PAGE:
On trauma

Traumatized people
live in traumatized bodies.

Healing
is an embodied experience.

Exhausted people
live in exhausted bodies.

Anxious people
live in anxious bodies.

Traumatized people
live in traumatized bodies.

 

Stressful and traumatic experiences change us in physiological ways.

The change the way our brains are wired, the thickness of our amygdalae, the size of our hippocampus.

They change the way our genes are expressed, our heart rate variability, our immune and endocrine functioning, the way our autonomic nervous system responds to stress.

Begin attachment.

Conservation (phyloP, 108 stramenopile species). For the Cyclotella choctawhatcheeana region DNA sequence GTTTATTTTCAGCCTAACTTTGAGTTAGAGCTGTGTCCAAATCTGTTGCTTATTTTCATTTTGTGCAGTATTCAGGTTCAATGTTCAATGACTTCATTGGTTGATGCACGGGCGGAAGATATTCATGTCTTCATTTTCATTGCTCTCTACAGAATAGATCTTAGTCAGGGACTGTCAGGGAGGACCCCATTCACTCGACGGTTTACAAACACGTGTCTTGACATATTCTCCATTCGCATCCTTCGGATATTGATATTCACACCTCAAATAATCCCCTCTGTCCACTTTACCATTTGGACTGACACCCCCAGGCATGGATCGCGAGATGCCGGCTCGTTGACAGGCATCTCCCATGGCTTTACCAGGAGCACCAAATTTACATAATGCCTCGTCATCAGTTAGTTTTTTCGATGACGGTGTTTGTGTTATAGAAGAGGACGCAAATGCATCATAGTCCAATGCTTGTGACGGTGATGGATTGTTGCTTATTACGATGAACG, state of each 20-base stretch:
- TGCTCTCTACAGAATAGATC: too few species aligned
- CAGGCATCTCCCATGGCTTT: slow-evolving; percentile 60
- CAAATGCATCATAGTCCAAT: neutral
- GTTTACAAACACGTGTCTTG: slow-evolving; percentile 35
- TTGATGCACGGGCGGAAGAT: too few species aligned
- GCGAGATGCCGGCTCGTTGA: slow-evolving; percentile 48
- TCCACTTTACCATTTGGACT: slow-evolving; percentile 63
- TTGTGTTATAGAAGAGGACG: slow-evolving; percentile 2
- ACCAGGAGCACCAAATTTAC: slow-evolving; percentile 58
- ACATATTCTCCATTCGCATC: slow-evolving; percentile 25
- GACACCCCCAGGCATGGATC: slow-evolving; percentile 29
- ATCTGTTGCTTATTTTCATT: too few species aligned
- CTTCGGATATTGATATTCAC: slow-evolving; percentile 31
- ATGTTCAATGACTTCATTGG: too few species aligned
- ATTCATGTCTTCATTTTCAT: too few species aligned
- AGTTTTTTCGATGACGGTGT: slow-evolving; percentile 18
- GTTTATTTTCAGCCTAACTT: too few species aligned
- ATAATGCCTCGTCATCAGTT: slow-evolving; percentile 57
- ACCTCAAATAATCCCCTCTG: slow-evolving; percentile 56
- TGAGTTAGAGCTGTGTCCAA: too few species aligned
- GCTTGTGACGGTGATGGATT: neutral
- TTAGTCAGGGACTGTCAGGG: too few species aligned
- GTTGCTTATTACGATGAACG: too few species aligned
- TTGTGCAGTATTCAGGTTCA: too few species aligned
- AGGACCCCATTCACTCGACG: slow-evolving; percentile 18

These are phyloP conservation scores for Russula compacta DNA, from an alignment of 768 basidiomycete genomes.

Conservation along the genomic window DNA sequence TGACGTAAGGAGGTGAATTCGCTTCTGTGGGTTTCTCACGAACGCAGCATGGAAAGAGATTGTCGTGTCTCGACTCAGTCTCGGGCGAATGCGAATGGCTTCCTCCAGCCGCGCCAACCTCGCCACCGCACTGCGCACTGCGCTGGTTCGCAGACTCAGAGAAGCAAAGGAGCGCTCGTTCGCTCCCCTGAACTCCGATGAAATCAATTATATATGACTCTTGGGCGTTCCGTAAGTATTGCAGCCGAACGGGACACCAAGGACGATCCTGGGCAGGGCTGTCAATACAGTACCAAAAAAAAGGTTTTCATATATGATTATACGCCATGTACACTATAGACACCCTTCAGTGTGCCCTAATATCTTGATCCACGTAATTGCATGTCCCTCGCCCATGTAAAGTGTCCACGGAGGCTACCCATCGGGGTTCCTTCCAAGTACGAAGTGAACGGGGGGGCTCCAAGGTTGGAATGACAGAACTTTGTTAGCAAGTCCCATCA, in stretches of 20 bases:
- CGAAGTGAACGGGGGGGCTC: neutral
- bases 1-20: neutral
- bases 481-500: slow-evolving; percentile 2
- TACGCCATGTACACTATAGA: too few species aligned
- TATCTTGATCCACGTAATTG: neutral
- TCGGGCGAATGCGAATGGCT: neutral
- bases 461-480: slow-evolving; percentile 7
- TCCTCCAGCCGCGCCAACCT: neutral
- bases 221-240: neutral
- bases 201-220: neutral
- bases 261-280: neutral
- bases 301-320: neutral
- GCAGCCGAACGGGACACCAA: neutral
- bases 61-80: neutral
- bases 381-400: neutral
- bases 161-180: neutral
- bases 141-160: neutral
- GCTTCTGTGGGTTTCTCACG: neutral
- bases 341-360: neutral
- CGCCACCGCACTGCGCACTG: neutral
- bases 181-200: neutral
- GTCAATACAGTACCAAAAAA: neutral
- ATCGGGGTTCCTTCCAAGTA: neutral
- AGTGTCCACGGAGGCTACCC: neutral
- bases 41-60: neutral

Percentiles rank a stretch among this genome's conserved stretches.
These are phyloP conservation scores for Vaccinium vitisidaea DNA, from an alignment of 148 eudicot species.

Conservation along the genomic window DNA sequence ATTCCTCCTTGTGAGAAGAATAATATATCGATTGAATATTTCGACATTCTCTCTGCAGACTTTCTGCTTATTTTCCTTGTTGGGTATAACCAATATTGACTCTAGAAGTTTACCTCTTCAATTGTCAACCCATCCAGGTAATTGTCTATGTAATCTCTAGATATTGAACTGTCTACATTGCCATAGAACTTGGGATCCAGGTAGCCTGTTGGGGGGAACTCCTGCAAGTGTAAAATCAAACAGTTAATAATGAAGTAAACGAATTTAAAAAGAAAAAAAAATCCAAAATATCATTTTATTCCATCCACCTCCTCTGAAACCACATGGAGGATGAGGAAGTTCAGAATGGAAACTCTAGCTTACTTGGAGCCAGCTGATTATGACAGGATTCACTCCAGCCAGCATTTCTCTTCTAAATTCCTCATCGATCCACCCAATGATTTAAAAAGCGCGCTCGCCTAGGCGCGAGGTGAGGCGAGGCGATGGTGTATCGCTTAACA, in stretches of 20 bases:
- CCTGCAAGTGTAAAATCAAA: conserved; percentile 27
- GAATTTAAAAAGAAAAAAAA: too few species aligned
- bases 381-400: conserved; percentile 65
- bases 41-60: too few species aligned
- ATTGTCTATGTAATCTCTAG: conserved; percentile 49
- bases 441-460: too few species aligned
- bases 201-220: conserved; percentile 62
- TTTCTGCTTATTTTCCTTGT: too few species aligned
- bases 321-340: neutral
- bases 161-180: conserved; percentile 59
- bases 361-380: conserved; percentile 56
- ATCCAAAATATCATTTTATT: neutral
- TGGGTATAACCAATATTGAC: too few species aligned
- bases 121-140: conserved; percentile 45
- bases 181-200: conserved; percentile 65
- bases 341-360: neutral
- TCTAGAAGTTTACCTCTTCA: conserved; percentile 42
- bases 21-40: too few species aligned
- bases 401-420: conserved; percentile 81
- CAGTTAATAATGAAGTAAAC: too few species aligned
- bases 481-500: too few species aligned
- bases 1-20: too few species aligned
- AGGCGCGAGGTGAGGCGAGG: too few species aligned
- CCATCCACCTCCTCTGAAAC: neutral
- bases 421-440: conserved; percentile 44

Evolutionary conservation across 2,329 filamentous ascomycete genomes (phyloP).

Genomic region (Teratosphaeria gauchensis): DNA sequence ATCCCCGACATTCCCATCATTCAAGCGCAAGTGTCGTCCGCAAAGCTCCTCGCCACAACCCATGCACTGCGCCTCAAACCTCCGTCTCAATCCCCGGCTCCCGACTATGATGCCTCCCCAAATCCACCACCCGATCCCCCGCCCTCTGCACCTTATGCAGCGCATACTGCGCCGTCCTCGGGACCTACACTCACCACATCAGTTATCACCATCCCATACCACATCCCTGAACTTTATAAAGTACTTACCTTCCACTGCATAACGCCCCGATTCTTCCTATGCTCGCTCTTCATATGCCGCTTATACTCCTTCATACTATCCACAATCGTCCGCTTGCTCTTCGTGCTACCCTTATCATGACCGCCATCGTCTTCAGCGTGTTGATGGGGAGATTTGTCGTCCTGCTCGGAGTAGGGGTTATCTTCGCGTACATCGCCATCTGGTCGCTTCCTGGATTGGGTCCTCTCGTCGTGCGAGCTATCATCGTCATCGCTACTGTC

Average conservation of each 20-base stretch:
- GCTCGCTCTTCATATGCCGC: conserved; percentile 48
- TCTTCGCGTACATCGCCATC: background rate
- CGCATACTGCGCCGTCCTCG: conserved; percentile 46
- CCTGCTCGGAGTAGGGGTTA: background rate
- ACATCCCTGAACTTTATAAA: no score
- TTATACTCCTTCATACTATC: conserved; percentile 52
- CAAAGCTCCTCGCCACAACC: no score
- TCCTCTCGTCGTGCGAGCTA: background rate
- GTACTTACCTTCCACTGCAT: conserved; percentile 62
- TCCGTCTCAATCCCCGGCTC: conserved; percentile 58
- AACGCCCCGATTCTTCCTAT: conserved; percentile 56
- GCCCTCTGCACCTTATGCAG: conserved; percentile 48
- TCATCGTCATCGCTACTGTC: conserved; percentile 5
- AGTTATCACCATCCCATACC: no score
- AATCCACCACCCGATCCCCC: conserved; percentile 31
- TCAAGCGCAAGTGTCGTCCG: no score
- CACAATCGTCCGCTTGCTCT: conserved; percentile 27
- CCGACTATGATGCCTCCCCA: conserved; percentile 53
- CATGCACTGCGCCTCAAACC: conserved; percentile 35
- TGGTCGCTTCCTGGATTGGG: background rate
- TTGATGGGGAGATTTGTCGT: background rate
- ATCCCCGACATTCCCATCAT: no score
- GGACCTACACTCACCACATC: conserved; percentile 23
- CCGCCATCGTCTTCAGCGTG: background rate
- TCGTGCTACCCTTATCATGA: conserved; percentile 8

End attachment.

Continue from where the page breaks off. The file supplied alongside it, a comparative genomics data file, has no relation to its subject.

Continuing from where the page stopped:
And yet, there is this mentality that with enough willpower, enough affirmations and positive thinking and cognitive reframing we should be able to „fix“ ourselves, to push through.

When in reality, healing requires the opposite: safe spaces, nonjudgmental acceptance, body awareness, mindful movement, trusting relationships, slow breathing, emotional expression, deep rest.

Stressful and traumatic experiences change our mind-body system so we can survive danger.

Healing and recovery processes change our mind-body system so that we can feel joy and fall in love, so we can play and dance and laugh, so we can bounce back from stress and cope with adversity, so we can experience the richness and vastness and fullness of being alive.

 

Nicola Jane Hobbs

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